Thinking About Symptoms of Psychopathy in Norway
Avhandling for graden philosophiae dpctor (ph.d.), University of Bergen. | 2015
The aim of this thesis is to study the construct of psychopathy, in particular how Norwegians think and talk about the features of psychopathy. This was explored by examining the content validity of a recently developed concept map of psychopathy named the Comprehensive Assessment of Psychopathic Personality Disorder (CAPP). The CAPP is based on the lexical approach to personality, and consists of 33 symptoms from six broad domains of personality functioning.
Method and Results
The first study obtained prototypicality ratings from 796 community residents, forensic mental health workers and corrections professionals in Norway. Participants rated the typicality of the 33 CAPP symptoms and nine symptoms of other personality disorders both for psychopathy and for a person without psychopathy. Confirmatory Factor Analysis was used to examine if the symptoms seem to represent the domains of the model as proposed by the CAPP authors. The vast majority of the CAPP symptoms were rated moderately or highly typical of a psychopath as well as untypical of a non-psychopath. There was a high degree of agreement across samples in terms of which symptoms were viewed as central and what symptoms were viewed as peripheral to the prototype of psychopathy. CFA indicated that unidimensional measurement of each of the six domains could be achieved after removal of a few symptoms from the analyses.
The second paper compared prototypicality ratings in Norwegian from the first paper to prototypicality ratings made using the original English CAPP in order to examine the degree of consistency of the CAPP across the two language versions. The latter ratings came from as study by Kreis and colleagues (2012). Multi-group confirmatory factor analyses (CFA) and Item Response Theory (IRT) methods were used to test for structural and measurement invariance across ratings based on the two language versions. A strong similarity of prototypicality ratings across the English and Norwegian language versions of the CAPP was found. CFA indicated structural invariance and IRT analyses indicated measurement consistency, the latter with a few possible exceptions.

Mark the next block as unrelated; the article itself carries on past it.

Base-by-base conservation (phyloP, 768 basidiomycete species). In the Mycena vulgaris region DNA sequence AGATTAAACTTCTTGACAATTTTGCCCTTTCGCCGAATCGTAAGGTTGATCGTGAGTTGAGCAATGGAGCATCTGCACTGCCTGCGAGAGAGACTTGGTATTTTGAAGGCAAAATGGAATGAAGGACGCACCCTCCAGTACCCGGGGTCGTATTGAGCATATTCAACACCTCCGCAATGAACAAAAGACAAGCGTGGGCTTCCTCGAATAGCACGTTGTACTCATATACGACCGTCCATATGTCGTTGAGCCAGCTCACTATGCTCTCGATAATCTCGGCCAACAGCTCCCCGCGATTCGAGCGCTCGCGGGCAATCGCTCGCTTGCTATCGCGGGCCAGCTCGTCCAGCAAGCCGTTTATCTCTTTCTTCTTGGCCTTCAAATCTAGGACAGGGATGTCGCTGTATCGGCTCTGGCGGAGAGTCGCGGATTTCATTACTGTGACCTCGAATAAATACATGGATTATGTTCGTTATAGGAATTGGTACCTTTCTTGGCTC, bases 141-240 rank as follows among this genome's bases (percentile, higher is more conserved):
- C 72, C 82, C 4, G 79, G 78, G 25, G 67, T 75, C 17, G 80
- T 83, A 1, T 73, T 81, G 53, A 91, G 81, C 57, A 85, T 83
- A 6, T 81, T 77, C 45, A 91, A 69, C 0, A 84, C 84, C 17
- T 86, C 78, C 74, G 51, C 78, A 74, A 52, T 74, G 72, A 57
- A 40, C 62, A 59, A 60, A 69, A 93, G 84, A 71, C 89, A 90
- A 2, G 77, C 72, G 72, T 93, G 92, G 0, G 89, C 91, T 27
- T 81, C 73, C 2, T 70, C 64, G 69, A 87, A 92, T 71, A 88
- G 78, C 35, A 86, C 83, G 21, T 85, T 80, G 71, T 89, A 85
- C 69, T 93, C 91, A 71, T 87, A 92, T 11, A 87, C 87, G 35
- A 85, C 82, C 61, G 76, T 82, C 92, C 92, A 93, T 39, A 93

The third paper used card sort methodology to examine if the CAPP authors’ grouping of symptoms into functional domains make sense to people in Norway. Groups of students and mental health workers (26 and 22 groups respectively) physically sorted the CAPP symptoms into the six domains proposed by the CAPP authors. Both students and mental health workers alike were able to categorize the CAPP symptoms speedily and intuitively according to the CAPP model, although some CAPP symptoms seemed more troublesome to sort according to the a-priori suggested concept map.
The three studies suggest that Norwegians share a lexical concept of psychopathy in the form of a prototype. The large majority of CAPP symptoms were rated as close to this prototype, though a few were not. Furthermore, Norwegians’ concept of psychopathy seems to resemble that of people who have made use of the English CAPP version when evaluating the CAPP symptoms. Finally, the CFA, IRT and the Card Sort all suggest that the CAPP symptoms represent the domains as proposed by the CAPP authors, with some possible exceptions Together this thesis supports the overall content validity of the CAPP as lexically based concept map of psychopathy in Norway.